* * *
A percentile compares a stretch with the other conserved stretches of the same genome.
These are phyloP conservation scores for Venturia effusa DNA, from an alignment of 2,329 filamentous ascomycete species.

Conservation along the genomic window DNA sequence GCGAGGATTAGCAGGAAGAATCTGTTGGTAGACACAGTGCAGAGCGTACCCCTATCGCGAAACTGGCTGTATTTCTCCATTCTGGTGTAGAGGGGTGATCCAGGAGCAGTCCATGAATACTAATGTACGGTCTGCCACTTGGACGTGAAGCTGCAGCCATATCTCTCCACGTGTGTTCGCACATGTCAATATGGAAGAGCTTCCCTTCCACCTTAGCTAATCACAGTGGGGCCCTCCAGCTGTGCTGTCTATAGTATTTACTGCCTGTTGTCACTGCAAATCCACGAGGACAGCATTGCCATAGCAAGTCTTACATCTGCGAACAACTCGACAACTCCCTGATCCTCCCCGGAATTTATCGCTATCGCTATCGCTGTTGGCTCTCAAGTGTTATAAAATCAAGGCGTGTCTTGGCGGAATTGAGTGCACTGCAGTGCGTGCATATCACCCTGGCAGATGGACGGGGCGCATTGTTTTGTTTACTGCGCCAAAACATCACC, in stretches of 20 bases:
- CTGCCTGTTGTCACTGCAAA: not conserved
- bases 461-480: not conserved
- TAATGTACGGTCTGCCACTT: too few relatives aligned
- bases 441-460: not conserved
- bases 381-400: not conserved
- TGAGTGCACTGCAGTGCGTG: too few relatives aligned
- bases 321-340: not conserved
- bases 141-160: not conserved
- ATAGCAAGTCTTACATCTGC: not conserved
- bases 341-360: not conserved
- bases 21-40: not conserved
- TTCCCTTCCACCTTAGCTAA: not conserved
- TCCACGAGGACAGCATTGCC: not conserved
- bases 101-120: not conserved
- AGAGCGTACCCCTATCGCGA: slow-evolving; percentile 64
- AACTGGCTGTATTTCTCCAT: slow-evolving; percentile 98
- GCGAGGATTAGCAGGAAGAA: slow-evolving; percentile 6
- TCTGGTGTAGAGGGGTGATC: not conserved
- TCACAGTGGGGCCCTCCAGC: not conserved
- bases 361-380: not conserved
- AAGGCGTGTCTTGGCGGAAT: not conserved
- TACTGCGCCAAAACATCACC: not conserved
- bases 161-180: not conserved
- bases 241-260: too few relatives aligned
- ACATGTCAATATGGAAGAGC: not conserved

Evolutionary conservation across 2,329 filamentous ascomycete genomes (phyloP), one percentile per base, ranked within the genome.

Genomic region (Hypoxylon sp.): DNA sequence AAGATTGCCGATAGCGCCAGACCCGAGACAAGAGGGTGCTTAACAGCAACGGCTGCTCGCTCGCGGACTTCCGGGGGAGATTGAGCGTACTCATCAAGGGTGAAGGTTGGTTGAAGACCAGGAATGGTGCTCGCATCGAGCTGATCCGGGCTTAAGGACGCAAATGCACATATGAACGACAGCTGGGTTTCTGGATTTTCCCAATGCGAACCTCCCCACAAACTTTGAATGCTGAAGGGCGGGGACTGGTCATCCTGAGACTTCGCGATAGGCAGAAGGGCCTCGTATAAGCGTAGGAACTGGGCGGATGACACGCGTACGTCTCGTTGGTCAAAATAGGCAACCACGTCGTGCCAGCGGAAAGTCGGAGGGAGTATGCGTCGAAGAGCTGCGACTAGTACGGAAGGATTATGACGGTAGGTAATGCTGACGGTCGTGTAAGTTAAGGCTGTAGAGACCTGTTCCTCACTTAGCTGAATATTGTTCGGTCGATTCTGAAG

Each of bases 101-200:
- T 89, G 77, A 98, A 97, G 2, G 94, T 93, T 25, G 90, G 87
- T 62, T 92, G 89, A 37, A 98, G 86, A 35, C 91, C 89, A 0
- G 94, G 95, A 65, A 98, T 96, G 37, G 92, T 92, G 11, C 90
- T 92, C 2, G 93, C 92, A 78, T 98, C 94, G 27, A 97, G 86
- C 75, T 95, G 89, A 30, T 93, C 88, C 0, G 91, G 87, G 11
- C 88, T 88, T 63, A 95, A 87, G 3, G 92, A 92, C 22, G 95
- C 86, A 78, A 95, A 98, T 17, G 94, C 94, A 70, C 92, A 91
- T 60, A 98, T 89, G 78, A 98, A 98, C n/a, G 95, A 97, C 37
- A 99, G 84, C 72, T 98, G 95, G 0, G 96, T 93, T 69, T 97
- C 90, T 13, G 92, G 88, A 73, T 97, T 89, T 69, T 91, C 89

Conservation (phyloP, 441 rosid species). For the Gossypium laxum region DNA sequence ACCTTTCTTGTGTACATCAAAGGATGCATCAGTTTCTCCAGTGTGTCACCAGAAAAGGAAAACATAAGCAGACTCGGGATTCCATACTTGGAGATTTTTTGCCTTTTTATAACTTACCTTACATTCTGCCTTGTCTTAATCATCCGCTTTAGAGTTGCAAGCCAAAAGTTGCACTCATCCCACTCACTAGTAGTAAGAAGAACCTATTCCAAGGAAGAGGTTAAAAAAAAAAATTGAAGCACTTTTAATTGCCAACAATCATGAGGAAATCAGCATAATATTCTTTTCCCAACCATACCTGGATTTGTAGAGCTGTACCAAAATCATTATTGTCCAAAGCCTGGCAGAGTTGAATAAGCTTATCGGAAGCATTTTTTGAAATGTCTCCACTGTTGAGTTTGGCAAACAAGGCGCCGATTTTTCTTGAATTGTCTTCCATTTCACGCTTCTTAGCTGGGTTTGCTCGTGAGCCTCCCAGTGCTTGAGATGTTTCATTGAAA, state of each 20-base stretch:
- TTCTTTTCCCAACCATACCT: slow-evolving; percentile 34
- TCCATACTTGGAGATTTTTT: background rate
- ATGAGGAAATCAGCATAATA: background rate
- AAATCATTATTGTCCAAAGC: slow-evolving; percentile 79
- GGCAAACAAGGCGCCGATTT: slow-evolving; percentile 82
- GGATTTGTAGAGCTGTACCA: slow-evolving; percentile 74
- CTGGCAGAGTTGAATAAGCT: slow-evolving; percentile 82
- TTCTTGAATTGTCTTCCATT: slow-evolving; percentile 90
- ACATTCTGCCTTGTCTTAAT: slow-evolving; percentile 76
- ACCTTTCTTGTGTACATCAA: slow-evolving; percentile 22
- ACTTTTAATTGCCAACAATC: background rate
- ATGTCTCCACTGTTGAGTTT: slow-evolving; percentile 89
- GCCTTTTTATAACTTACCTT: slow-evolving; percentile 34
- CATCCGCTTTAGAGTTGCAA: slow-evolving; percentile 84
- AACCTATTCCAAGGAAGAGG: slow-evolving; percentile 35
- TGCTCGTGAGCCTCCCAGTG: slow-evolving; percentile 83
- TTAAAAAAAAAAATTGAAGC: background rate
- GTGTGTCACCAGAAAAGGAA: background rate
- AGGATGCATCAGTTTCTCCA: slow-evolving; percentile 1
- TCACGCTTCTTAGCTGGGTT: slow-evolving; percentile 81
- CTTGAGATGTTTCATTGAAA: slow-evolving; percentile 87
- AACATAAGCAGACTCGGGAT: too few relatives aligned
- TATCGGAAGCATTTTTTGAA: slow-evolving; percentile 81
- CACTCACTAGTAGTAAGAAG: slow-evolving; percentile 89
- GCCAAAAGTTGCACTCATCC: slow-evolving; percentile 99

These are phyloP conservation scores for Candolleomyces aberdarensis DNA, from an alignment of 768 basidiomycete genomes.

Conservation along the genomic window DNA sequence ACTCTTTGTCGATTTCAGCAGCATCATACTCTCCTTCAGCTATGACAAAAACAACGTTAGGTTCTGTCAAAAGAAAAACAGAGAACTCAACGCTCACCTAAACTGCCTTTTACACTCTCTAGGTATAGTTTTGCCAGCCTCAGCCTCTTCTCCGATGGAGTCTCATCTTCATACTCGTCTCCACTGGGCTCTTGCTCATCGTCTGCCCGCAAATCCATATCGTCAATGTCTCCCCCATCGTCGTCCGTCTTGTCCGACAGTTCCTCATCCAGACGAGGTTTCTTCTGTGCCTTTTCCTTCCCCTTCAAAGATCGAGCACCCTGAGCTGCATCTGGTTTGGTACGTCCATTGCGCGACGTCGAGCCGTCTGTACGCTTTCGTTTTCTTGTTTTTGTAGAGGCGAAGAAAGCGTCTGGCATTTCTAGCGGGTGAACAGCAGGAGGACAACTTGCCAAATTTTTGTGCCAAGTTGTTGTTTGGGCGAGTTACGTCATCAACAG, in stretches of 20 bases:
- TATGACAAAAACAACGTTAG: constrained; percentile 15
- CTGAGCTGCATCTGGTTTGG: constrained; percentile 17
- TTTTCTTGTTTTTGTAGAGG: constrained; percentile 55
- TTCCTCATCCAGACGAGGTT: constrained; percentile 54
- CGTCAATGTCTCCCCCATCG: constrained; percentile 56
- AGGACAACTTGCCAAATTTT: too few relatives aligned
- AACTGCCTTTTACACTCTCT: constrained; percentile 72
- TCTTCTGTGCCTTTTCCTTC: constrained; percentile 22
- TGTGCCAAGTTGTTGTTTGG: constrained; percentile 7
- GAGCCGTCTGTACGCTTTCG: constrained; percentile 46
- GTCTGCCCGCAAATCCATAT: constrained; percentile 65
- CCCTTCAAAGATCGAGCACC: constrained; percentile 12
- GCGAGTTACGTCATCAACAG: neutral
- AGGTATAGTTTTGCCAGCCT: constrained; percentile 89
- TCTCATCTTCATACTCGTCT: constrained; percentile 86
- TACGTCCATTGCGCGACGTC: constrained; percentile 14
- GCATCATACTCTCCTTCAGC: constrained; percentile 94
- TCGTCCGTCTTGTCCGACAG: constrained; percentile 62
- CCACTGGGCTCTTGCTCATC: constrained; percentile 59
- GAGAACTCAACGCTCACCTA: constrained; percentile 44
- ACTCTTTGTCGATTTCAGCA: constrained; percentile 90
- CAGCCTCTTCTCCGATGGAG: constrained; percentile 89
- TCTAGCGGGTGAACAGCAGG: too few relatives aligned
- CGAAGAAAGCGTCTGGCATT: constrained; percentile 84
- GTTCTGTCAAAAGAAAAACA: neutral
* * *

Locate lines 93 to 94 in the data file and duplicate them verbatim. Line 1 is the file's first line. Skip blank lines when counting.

- CGAAGAAAGCGTCTGGCATT: constrained; percentile 84
- GTTCTGTCAAAAGAAAAACA: neutral